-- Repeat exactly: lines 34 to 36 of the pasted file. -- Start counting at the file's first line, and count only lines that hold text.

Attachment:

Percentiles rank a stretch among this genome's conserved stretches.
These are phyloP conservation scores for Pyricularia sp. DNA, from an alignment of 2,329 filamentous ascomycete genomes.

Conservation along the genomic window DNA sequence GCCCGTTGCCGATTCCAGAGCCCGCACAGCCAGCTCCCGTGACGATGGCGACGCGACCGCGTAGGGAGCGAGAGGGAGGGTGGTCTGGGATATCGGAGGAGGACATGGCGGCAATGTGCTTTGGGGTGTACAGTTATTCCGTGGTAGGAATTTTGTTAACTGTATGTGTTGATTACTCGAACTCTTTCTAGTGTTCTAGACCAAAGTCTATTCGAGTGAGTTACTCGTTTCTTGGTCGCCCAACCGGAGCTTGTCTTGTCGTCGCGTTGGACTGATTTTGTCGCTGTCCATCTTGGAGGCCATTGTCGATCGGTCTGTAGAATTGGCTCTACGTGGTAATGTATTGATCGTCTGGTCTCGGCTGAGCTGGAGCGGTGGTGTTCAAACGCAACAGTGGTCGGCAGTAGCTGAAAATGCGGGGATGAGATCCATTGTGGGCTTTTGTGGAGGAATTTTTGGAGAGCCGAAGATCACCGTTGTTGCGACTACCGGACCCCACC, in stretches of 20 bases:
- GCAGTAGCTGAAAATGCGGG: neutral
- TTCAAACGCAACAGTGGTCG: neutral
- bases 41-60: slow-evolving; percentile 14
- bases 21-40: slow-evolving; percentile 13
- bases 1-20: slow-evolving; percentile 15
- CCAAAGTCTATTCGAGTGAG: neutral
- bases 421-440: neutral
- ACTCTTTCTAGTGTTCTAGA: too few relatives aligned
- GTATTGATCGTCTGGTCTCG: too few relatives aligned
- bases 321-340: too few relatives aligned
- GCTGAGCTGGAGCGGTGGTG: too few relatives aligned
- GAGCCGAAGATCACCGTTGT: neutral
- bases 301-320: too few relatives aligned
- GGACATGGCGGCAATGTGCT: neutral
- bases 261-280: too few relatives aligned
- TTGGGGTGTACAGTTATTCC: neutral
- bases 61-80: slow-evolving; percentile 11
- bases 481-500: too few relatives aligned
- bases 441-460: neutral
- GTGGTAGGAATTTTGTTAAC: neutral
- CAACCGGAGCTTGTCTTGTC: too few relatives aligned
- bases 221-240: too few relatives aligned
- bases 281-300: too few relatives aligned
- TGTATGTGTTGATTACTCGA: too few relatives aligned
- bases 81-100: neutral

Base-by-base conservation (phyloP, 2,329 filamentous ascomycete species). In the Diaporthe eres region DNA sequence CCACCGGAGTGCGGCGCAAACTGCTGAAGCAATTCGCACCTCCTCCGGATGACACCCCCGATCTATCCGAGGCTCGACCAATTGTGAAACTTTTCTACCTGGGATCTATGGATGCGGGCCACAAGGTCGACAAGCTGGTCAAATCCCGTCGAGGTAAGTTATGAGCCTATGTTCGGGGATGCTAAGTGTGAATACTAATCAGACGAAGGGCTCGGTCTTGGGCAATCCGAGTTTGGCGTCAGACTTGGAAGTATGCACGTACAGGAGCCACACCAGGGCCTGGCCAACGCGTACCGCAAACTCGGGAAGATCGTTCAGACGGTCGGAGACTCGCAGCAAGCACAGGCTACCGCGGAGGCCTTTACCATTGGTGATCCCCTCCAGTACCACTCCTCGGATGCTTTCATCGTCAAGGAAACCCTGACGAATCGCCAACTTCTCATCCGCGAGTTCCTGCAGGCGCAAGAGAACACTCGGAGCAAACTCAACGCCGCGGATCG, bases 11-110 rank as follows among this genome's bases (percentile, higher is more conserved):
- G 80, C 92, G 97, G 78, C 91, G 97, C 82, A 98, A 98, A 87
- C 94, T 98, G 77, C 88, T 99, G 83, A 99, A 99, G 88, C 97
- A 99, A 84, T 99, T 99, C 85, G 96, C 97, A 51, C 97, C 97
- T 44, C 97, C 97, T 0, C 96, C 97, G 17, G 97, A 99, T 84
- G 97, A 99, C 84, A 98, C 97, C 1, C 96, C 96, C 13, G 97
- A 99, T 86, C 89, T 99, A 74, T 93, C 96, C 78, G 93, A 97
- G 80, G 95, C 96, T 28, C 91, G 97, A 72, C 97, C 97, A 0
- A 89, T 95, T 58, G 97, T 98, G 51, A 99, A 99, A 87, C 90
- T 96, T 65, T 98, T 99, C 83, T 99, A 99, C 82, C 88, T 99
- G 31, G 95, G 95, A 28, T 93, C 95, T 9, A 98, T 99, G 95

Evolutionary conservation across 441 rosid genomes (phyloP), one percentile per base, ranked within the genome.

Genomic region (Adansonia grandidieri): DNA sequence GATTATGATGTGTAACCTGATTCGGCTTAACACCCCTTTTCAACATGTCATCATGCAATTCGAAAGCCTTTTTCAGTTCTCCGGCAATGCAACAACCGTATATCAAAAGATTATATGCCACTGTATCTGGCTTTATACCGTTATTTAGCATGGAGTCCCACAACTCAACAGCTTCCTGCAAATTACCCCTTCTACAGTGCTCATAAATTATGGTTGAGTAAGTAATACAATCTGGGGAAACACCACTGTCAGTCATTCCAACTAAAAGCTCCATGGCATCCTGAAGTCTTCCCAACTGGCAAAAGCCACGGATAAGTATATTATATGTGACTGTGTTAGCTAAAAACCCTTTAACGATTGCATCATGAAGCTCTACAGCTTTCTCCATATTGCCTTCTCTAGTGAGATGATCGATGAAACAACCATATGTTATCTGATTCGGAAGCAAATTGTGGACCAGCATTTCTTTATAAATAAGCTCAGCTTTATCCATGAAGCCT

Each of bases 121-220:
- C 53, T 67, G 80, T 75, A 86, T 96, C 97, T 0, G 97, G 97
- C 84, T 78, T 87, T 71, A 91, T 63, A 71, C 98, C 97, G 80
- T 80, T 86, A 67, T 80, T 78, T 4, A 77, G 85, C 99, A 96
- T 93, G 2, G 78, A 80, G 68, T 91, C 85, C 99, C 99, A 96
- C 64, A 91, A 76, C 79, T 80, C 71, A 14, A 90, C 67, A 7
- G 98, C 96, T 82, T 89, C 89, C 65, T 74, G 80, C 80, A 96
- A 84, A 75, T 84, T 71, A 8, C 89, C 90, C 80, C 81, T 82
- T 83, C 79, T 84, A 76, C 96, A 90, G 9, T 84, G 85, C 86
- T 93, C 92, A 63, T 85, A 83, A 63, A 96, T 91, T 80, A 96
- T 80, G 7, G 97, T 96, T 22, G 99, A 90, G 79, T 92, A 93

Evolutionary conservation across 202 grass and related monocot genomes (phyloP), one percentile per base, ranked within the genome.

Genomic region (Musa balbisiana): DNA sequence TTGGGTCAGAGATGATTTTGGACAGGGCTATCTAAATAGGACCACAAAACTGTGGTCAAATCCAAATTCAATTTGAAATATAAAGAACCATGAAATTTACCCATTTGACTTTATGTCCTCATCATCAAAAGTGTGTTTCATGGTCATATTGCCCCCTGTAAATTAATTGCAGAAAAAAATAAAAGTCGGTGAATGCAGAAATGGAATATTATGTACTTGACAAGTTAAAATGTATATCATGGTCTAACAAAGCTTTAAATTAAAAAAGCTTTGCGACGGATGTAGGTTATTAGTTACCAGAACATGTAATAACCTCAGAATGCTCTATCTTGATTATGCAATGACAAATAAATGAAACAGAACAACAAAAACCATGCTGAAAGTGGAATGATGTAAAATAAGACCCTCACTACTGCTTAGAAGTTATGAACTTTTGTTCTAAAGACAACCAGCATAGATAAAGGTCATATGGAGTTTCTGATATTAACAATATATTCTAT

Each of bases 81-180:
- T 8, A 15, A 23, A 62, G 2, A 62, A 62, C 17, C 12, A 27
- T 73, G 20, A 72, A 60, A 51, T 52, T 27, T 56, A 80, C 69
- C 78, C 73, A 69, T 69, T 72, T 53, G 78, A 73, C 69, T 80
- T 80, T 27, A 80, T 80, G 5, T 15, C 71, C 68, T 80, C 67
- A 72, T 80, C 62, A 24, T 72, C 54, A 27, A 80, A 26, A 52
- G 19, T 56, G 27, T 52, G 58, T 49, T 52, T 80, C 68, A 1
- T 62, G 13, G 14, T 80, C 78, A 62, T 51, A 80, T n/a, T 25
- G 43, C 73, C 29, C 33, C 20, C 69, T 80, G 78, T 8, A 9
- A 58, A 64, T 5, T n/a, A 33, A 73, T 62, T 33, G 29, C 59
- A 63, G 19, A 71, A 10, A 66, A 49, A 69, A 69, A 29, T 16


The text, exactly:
- G 97, A 99, C 84, A 98, C 97, C 1, C 96, C 96, C 13, G 97
- A 99, T 86, C 89, T 99, A 74, T 93, C 96, C 78, G 93, A 97
- G 80, G 95, C 96, T 28, C 91, G 97, A 72, C 97, C 97, A 0